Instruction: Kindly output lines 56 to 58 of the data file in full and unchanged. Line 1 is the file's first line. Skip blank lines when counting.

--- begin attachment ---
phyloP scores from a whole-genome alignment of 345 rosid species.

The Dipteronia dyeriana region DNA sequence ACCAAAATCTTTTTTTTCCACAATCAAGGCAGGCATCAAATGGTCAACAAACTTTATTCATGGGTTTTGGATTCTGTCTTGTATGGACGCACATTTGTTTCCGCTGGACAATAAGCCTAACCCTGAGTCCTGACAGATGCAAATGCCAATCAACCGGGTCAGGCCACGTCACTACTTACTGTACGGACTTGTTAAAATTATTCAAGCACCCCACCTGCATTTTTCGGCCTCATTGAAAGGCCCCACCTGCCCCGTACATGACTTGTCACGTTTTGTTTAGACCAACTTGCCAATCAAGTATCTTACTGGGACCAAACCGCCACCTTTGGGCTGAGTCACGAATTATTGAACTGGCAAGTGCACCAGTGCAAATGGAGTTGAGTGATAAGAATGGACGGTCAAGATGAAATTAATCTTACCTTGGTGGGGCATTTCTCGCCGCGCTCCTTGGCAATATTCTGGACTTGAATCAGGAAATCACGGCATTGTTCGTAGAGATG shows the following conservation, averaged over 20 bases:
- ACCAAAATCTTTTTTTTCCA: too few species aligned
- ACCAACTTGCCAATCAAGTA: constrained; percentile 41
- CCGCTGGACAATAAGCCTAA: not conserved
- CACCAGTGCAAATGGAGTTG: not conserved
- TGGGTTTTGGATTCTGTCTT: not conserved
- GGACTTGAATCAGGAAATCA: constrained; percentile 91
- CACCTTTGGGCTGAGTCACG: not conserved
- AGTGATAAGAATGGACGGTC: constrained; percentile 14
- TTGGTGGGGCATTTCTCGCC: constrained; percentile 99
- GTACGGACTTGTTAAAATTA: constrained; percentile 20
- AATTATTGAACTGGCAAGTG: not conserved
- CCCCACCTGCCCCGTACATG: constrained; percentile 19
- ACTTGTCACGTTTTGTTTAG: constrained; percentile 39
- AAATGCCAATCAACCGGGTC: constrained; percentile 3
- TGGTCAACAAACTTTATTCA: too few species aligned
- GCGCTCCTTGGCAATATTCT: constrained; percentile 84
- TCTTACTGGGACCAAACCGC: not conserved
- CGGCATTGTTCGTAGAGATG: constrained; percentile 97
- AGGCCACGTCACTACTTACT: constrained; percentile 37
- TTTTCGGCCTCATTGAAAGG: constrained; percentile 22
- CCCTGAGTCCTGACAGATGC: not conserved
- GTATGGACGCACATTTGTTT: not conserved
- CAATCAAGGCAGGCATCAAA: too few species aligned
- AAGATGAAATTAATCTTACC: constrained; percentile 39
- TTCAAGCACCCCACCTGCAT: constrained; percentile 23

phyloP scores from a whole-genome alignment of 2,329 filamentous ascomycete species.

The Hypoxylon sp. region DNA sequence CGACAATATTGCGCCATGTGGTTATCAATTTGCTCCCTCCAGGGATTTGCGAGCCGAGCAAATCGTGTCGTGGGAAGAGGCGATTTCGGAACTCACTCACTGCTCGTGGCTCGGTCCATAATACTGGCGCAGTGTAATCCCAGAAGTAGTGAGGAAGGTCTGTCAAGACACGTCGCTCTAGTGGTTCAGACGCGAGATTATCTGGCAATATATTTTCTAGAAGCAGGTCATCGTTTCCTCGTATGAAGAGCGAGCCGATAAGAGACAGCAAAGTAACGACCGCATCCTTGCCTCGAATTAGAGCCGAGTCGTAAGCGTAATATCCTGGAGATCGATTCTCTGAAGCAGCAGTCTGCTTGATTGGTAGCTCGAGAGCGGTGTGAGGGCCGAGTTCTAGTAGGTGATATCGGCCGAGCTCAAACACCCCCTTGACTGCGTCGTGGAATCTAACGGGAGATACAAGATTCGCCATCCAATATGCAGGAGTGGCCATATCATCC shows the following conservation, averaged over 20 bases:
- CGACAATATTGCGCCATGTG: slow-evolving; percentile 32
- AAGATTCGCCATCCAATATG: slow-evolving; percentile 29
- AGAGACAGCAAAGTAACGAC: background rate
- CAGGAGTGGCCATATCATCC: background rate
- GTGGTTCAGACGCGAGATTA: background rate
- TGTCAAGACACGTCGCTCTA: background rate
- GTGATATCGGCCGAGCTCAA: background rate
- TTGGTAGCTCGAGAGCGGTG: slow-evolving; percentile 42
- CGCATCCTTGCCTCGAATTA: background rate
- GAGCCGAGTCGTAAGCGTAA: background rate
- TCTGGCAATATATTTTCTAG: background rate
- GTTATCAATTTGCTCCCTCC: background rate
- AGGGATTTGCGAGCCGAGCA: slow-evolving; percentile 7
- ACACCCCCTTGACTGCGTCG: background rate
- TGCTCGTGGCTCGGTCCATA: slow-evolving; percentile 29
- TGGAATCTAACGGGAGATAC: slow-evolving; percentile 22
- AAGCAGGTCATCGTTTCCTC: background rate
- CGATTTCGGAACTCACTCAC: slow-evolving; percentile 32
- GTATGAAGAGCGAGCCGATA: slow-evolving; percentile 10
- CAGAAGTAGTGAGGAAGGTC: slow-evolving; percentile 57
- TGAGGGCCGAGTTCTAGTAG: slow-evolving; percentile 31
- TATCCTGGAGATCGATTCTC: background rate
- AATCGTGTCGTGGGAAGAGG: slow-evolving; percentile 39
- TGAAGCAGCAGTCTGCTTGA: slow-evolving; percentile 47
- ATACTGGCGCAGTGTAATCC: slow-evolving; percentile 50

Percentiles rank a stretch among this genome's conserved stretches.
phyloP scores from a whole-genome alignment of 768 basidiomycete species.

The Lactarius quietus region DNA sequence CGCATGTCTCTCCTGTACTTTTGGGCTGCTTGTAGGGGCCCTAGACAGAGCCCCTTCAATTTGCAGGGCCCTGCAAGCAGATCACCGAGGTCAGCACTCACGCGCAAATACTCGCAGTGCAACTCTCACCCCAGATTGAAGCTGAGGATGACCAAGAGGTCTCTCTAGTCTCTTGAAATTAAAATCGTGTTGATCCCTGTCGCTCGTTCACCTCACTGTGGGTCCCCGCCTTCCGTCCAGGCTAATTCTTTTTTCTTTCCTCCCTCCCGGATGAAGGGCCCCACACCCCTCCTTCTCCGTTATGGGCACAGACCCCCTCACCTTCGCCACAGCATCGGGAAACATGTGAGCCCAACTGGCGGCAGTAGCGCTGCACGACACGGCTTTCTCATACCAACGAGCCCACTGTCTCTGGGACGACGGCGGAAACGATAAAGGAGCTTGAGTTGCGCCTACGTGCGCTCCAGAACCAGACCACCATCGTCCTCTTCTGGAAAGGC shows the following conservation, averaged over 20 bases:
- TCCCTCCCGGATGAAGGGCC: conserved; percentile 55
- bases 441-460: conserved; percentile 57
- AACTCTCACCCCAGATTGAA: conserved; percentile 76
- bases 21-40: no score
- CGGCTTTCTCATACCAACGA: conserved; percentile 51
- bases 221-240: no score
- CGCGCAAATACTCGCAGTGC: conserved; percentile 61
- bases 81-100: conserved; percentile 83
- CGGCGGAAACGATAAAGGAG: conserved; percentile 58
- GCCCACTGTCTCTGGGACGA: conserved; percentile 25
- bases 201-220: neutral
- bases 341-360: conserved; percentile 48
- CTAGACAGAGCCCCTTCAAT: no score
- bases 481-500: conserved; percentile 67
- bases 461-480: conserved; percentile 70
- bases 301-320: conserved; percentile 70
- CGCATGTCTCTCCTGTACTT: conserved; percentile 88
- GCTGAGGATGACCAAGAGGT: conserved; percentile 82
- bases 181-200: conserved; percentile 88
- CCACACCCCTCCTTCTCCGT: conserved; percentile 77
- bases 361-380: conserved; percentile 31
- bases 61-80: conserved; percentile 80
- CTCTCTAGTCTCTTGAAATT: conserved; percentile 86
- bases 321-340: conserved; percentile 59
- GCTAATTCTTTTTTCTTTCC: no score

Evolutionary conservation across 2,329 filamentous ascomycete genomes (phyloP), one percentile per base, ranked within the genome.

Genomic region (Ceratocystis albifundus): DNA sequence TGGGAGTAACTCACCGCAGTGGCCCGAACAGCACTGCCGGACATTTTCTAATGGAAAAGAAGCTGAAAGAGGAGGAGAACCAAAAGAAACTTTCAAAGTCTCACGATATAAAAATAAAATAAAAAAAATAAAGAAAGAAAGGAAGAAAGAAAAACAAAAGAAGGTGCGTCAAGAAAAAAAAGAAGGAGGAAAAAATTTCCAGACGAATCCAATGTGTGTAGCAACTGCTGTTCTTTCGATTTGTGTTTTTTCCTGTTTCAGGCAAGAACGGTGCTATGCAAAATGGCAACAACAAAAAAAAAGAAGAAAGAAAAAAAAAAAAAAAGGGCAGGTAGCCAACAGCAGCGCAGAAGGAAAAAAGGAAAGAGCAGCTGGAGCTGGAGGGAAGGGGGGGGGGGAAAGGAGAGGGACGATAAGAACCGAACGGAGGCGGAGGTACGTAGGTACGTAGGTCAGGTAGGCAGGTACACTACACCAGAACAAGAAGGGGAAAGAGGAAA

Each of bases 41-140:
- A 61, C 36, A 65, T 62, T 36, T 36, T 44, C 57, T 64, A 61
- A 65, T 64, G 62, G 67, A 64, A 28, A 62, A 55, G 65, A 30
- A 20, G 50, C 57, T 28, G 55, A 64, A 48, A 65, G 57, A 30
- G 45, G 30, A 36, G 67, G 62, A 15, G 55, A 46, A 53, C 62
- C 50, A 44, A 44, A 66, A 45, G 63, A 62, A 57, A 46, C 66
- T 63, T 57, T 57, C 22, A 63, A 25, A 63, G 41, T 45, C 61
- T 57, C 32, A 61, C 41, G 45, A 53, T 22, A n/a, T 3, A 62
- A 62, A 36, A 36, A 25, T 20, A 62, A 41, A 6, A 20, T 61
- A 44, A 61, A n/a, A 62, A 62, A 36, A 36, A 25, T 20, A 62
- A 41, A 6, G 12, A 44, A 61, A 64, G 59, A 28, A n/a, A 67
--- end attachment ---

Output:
phyloP scores from a whole-genome alignment of 768 basidiomycete species.

The Lactarius quietus region DNA sequence CGCATGTCTCTCCTGTACTTTTGGGCTGCTTGTAGGGGCCCTAGACAGAGCCCCTTCAATTTGCAGGGCCCTGCAAGCAGATCACCGAGGTCAGCACTCACGCGCAAATACTCGCAGTGCAACTCTCACCCCAGATTGAAGCTGAGGATGACCAAGAGGTCTCTCTAGTCTCTTGAAATTAAAATCGTGTTGATCCCTGTCGCTCGTTCACCTCACTGTGGGTCCCCGCCTTCCGTCCAGGCTAATTCTTTTTTCTTTCCTCCCTCCCGGATGAAGGGCCCCACACCCCTCCTTCTCCGTTATGGGCACAGACCCCCTCACCTTCGCCACAGCATCGGGAAACATGTGAGCCCAACTGGCGGCAGTAGCGCTGCACGACACGGCTTTCTCATACCAACGAGCCCACTGTCTCTGGGACGACGGCGGAAACGATAAAGGAGCTTGAGTTGCGCCTACGTGCGCTCCAGAACCAGACCACCATCGTCCTCTTCTGGAAAGGC shows the following conservation, averaged over 20 bases:
- TCCCTCCCGGATGAAGGGCC: conserved; percentile 55